Born among great artists, Annie Guthrie had many options for inspiration. At a young age she saw a picture of her grandmother Marjorie, a Martha Graham dancer, that motivated her to become a dancer. Her stubborn personality meant nothing was going to stop her. Eventually a knee injury slowed her down; that’s when her mother, Mrs. G, put a guitar in her hands and taught her a few chords. It didn’t take long for Annie to reinvent her love — she still dances just a little differently now. She recalls her dad teaching her how to finger-pick Elizabeth Cotten’s song ‘Freight Train’. “My dad started off showing me the chords and saying, ‘Okay do this with your thumb,’ and he’d go away for a few months. He’d come back and ask me if I practiced. I was in love and couldn’t put the guitar down, so of course I practiced. Once he realized I wasn’t giving up, he kept adding a new finger and another string.”
Annie’s songs are honest, ranging from light and funny to gut-wrenching heartbreak (mostly gut-wrenching heartbreak); as Woody says, “you can only write what you see,” and she has taken that to heart writing songs that tell it like it is.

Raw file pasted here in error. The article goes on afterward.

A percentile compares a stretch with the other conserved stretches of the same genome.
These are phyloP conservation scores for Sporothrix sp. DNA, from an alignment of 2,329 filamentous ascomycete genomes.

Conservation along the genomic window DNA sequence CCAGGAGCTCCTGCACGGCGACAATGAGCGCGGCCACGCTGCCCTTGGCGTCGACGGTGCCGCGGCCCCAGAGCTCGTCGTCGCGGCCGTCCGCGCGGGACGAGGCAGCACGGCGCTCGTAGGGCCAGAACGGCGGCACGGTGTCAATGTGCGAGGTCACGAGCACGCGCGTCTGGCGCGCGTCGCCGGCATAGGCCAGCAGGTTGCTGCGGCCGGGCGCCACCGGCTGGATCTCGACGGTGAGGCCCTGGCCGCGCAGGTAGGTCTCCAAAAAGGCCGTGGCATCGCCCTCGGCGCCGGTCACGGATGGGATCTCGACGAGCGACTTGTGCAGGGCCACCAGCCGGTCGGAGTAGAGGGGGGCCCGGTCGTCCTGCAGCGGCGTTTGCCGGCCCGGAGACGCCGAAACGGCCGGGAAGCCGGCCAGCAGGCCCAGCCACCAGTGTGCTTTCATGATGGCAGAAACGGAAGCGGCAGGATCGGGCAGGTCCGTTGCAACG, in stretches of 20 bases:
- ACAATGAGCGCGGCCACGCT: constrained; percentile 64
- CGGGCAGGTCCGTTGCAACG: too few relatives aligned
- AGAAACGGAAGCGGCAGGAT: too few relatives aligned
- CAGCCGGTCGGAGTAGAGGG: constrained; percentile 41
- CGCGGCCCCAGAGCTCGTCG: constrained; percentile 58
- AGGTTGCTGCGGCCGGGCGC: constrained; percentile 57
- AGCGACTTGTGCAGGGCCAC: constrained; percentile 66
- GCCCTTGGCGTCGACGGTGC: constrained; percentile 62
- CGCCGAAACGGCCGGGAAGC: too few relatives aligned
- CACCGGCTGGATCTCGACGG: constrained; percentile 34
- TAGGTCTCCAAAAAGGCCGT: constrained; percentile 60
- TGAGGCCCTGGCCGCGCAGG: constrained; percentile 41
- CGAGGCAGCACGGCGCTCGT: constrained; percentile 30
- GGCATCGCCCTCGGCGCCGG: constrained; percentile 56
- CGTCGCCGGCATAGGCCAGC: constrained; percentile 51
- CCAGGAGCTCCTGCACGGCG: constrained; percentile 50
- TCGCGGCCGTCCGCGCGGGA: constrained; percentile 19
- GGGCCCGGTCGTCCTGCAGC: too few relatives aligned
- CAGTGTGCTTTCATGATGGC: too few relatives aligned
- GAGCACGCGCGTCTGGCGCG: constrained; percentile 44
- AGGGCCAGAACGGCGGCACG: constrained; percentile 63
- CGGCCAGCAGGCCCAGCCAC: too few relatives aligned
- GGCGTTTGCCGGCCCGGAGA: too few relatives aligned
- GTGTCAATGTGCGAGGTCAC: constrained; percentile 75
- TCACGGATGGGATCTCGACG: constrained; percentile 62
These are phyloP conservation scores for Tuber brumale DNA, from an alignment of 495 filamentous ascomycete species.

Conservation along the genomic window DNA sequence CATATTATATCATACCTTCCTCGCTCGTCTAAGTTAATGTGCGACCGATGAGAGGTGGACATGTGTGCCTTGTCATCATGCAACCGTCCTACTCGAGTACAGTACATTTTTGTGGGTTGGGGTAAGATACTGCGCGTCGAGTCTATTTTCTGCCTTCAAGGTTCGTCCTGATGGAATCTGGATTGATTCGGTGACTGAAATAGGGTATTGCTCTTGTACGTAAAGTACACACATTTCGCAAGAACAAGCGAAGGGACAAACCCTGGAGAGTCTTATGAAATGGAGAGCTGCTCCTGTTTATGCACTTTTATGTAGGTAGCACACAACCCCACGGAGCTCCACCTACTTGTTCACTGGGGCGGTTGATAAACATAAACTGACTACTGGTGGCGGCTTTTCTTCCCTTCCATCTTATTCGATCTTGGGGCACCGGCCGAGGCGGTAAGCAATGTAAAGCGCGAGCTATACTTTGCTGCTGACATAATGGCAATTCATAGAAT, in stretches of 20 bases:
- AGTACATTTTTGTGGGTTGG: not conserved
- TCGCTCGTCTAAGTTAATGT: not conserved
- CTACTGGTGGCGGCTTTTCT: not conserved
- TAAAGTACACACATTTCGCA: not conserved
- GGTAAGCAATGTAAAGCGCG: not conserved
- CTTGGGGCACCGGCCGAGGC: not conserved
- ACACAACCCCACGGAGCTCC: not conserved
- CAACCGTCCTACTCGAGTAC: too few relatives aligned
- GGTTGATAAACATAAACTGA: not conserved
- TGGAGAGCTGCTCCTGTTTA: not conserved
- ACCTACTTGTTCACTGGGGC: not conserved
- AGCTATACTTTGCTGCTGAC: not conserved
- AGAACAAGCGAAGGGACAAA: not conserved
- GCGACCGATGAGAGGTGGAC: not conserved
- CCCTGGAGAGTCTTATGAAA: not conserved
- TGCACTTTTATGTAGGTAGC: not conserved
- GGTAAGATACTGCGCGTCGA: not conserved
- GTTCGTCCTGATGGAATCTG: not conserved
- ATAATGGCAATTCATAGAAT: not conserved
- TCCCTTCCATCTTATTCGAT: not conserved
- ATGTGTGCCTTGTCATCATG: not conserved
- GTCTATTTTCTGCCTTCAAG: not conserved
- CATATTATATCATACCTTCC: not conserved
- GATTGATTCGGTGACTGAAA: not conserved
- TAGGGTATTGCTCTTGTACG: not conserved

Making her recording debut on Arlo Guthrie’s Someday album at the age of four, Annie went on to contribute vocals on Woody’s 20 Grow Big Songs, More Together Again and joined her father Arlo & family on “All Over The World,” a track included on the Occupy This Album in support of the Occupy Wall Street movement.

Dragonfly is Annie Guthrie’s long-awaited solo debut released in July of 2016. This collection of songs penned by Guthrie showcases her gift for directness and going straight for the heart. Annie’s honest approach to songwriting coupled with her soulful delivery makes Dragonfly a compelling and notable solo premiere.

“I’d like to thank you [Annie], for adding a whole new dynamic to folk music. One where we are not all sit- ting around reading our vegan cookbooks.” — David Amram (in response to hearing Annie perform Woody Guthrie Folk Festival).

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